Installing and testing backflow devices is the responsibility of commercial and industrial property owners. And not only commercial owners, but residential owners should also feel responsible to have backflow devices installed and tested annually.
Most business owners treat backflow device testing as a normal cost of their business and so they have their backflow devices tested and repaired. The idea of backflow device testing is something that most homeowners resist for lack of understanding.
Most owners feel that the water bill they pay should cover the cost of backflow device testing and should not come from their pockets.
They also do not understand the importance of the backflow prevention connection control process in general, and the extreme hazard possible if the program should suffer because of neglect. There is a real threat of pollution or contamination entering the potable water system and has already occurred in some communities within the US.
The problem with many homeowners is that they do not know that their water bill does not include backflow device testing. The water supplier from whom they purchase water owns only the water lines from their source up to and including the water meter. The homeowner owns anything beyond the water meter which includes pipes and backflow devices. Water suppliers don’t perform backflow device testing or repair because they are not required by law to do so. They are required to ensure that the testing is accomplished by the owner of the device. Water utilities have found the cost of providing this service too high.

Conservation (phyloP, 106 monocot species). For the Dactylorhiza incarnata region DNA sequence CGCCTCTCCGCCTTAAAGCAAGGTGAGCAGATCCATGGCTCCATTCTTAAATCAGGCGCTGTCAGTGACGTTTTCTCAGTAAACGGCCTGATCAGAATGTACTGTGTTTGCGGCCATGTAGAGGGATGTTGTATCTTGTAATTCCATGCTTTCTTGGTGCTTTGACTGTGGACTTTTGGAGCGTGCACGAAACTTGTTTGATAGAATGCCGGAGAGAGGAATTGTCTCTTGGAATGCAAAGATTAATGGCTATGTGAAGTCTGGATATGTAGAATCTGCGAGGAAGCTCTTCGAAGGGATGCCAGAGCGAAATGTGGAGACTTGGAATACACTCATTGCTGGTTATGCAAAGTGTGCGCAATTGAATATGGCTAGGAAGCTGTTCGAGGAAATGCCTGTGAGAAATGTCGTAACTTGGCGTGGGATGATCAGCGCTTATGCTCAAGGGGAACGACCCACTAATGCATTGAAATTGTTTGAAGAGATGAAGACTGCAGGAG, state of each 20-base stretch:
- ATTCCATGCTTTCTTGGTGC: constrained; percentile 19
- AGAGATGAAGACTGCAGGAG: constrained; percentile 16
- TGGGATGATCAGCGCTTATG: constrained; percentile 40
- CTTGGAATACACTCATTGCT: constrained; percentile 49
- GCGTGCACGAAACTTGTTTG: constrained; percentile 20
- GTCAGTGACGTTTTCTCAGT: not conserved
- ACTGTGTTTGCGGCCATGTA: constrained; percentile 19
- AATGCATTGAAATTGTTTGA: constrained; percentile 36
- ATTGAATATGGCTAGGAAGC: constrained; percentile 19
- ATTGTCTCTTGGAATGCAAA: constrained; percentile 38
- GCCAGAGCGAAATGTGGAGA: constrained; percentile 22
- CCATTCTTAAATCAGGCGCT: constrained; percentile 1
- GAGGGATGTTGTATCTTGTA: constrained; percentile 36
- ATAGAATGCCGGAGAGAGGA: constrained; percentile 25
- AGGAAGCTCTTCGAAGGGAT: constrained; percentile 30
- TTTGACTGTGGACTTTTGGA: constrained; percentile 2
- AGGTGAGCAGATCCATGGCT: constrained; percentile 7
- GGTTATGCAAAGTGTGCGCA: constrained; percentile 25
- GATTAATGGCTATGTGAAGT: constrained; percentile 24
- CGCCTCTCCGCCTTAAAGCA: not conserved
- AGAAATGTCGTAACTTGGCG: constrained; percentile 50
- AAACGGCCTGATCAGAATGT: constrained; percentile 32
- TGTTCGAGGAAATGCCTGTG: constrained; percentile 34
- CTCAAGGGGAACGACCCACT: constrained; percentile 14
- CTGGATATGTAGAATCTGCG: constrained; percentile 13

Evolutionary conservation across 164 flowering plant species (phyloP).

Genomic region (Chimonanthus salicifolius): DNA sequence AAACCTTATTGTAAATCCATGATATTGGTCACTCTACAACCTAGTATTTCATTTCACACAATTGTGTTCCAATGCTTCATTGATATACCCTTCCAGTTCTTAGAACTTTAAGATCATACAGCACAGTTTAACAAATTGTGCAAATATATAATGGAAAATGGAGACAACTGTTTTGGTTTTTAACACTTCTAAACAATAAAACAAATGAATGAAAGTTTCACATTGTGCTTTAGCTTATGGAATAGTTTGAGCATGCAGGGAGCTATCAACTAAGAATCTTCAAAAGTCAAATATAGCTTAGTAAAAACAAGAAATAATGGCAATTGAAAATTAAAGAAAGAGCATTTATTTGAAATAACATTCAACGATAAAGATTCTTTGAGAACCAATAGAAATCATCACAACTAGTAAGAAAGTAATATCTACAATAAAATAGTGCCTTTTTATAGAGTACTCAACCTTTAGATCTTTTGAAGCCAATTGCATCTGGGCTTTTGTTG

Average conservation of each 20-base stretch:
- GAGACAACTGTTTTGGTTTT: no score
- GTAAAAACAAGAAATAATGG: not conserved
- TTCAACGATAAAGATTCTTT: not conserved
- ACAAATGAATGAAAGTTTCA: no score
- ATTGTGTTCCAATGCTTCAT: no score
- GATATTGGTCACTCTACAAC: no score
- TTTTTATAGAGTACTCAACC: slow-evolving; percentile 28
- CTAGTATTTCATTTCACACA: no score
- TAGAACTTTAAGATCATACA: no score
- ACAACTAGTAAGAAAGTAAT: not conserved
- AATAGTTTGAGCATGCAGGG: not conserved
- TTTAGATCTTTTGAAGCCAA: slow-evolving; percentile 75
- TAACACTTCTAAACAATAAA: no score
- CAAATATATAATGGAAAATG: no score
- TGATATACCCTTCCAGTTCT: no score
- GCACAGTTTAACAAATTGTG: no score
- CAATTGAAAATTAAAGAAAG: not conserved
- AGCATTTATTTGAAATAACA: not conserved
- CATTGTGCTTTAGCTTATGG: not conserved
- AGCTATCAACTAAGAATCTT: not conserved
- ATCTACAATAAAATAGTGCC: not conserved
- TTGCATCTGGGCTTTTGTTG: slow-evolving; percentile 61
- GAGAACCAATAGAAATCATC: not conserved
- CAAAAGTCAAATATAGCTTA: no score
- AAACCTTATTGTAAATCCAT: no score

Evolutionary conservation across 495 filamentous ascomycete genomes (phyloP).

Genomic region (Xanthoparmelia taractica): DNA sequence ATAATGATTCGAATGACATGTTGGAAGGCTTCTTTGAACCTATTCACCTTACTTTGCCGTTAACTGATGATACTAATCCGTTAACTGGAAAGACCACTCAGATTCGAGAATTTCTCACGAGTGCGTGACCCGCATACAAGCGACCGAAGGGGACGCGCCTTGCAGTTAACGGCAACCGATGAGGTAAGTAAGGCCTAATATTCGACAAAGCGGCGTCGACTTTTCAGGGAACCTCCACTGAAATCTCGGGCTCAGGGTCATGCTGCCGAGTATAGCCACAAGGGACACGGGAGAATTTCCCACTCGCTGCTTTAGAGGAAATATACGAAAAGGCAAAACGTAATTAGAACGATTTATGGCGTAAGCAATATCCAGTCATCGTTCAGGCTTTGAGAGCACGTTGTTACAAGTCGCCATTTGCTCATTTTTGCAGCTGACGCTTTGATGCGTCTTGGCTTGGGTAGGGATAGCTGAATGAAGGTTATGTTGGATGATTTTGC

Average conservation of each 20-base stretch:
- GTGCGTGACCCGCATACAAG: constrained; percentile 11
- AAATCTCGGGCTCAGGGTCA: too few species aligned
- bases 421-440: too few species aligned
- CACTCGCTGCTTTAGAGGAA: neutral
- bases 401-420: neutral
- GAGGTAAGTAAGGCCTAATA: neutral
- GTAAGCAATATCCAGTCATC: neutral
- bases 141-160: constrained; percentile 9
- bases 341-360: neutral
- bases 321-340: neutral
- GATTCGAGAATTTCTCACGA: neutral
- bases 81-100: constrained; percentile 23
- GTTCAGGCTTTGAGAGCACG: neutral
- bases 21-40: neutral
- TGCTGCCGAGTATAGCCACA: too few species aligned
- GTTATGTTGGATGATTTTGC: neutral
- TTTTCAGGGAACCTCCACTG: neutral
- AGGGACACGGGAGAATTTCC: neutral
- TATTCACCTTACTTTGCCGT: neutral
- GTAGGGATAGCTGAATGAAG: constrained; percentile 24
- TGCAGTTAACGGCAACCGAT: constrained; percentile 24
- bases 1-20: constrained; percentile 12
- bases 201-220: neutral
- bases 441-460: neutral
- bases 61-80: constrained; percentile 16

You should hire an independent contractor to do the backflow device testing and repairs. contractors certified by the state are the only ones that can do backflow device testing. Money and time are needed to be able to get a certification. In order to receive a certification, an individual has to take a training course and take a written and a practical, hands-on test and pas it. This certification must be maintained through scheduled re-testing. It is important for a certified contractor to invest in test equipment and tools to be able to conduct tests and perform repairs. It is expensive to buy test equipment which you should have to calibrate annually in a certified facility. All of these cost money which water suppliers are not able to absorb.
Cross-connection/backflow control processes are mandated by the federal and state governments. Backflow device leakages can compromise our potable water system and this is a very real problem.
The backflow prevention program that is in place in your community is for your protection. If the potable water systems comes in contact with backflow leakages, then pollutant and contaminants will contaminate the water system. the potable water system will be contaminated with high level health hazards.
Backflow device testing will ensure that there are no leaks in the device; these are mechanical devices that can wear, weaken, and fail over time.